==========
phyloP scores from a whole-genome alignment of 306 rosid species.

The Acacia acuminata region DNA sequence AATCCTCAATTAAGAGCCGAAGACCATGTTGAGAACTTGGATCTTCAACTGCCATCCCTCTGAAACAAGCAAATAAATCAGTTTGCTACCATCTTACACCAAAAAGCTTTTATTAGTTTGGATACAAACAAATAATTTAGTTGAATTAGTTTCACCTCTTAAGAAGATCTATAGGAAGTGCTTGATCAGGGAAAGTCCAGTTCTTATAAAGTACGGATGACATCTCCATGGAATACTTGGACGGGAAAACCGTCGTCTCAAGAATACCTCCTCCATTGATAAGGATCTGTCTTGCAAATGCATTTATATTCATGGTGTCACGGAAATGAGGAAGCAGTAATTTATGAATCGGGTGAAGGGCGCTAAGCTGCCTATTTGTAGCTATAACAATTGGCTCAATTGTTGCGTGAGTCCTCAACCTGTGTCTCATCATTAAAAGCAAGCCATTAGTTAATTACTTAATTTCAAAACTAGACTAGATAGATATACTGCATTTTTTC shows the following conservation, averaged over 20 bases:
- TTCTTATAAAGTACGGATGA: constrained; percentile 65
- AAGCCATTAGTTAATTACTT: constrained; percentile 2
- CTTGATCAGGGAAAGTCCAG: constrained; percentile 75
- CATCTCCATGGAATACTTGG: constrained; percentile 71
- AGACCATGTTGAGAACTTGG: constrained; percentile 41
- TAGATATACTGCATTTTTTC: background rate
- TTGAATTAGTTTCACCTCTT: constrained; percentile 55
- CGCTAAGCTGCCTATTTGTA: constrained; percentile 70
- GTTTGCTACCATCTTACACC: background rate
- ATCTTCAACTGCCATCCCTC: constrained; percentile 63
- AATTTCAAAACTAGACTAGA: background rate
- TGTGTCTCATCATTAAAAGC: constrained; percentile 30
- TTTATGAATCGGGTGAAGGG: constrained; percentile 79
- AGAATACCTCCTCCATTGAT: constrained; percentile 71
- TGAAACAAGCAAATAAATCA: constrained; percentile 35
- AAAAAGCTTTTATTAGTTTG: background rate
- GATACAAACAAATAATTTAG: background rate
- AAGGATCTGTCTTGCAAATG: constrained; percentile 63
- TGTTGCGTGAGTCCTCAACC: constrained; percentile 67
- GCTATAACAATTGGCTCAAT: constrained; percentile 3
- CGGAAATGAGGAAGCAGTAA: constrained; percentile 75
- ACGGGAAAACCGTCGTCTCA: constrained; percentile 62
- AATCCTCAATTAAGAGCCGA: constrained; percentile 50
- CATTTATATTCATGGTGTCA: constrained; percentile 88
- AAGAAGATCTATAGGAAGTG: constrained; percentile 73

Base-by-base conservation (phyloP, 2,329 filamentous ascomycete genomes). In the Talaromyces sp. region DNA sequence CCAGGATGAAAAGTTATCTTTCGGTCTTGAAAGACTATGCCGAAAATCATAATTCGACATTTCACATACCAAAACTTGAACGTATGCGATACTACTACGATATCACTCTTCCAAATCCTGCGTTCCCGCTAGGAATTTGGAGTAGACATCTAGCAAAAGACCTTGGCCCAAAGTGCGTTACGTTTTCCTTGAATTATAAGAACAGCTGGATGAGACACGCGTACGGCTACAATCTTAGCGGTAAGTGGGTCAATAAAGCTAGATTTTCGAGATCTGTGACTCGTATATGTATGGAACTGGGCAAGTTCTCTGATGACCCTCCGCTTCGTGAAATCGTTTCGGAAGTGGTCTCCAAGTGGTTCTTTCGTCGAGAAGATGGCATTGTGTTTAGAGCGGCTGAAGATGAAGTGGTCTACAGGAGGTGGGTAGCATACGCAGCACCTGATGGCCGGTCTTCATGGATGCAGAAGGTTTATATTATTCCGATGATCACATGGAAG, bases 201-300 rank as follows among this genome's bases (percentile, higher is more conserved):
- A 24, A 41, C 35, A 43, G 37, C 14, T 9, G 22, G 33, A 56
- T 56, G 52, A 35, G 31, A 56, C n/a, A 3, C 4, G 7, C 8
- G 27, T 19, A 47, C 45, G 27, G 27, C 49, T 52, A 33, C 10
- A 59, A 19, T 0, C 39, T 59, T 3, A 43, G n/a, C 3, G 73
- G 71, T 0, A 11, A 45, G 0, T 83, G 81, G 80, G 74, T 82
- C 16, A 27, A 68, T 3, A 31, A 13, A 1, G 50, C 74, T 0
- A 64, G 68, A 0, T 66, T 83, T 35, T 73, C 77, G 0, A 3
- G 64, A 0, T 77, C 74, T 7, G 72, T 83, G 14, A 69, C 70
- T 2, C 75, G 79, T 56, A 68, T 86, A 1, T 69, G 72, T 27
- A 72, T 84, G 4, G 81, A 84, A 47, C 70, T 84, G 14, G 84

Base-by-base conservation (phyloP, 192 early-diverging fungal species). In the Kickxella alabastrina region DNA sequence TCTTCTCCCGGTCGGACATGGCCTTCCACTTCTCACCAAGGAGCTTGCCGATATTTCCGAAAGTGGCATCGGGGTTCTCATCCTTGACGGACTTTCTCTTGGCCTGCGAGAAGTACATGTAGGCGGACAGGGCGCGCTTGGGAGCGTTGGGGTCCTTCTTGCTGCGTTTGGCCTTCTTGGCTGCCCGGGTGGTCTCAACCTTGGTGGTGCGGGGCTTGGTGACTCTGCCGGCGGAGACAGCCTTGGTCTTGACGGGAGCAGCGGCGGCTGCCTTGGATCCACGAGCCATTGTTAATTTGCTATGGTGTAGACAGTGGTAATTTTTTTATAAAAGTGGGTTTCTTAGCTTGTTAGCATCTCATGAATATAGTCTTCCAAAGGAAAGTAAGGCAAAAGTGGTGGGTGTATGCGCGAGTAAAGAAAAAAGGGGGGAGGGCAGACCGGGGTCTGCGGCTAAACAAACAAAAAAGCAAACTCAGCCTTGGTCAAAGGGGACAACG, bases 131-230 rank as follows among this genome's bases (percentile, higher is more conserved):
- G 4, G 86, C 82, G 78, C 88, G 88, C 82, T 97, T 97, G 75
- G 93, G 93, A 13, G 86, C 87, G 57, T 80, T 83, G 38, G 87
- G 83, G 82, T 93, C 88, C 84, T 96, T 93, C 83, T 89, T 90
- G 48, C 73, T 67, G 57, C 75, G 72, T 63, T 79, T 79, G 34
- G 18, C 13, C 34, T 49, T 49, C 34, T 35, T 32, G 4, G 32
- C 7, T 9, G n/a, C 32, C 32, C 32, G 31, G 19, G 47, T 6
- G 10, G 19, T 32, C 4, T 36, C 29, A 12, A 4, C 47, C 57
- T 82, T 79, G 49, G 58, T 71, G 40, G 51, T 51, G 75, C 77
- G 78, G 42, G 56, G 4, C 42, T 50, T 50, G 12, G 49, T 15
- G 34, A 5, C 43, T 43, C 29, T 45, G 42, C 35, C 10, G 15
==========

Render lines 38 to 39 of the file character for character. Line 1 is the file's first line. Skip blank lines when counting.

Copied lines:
- A 72, T 84, G 4, G 81, A 84, A 47, C 70, T 84, G 14, G 84

Base-by-base conservation (phyloP, 192 early-diverging fungal species). In the Kickxella alabastrina region DNA sequence TCTTCTCCCGGTCGGACATGGCCTTCCACTTCTCACCAAGGAGCTTGCCGATATTTCCGAAAGTGGCATCGGGGTTCTCATCCTTGACGGACTTTCTCTTGGCCTGCGAGAAGTACATGTAGGCGGACAGGGCGCGCTTGGGAGCGTTGGGGTCCTTCTTGCTGCGTTTGGCCTTCTTGGCTGCCCGGGTGGTCTCAACCTTGGTGGTGCGGGGCTTGGTGACTCTGCCGGCGGAGACAGCCTTGGTCTTGACGGGAGCAGCGGCGGCTGCCTTGGATCCACGAGCCATTGTTAATTTGCTATGGTGTAGACAGTGGTAATTTTTTTATAAAAGTGGGTTTCTTAGCTTGTTAGCATCTCATGAATATAGTCTTCCAAAGGAAAGTAAGGCAAAAGTGGTGGGTGTATGCGCGAGTAAAGAAAAAAGGGGGGAGGGCAGACCGGGGTCTGCGGCTAAACAAACAAAAAAGCAAACTCAGCCTTGGTCAAAGGGGACAACG, bases 131-230 rank as follows among this genome's bases (percentile, higher is more conserved):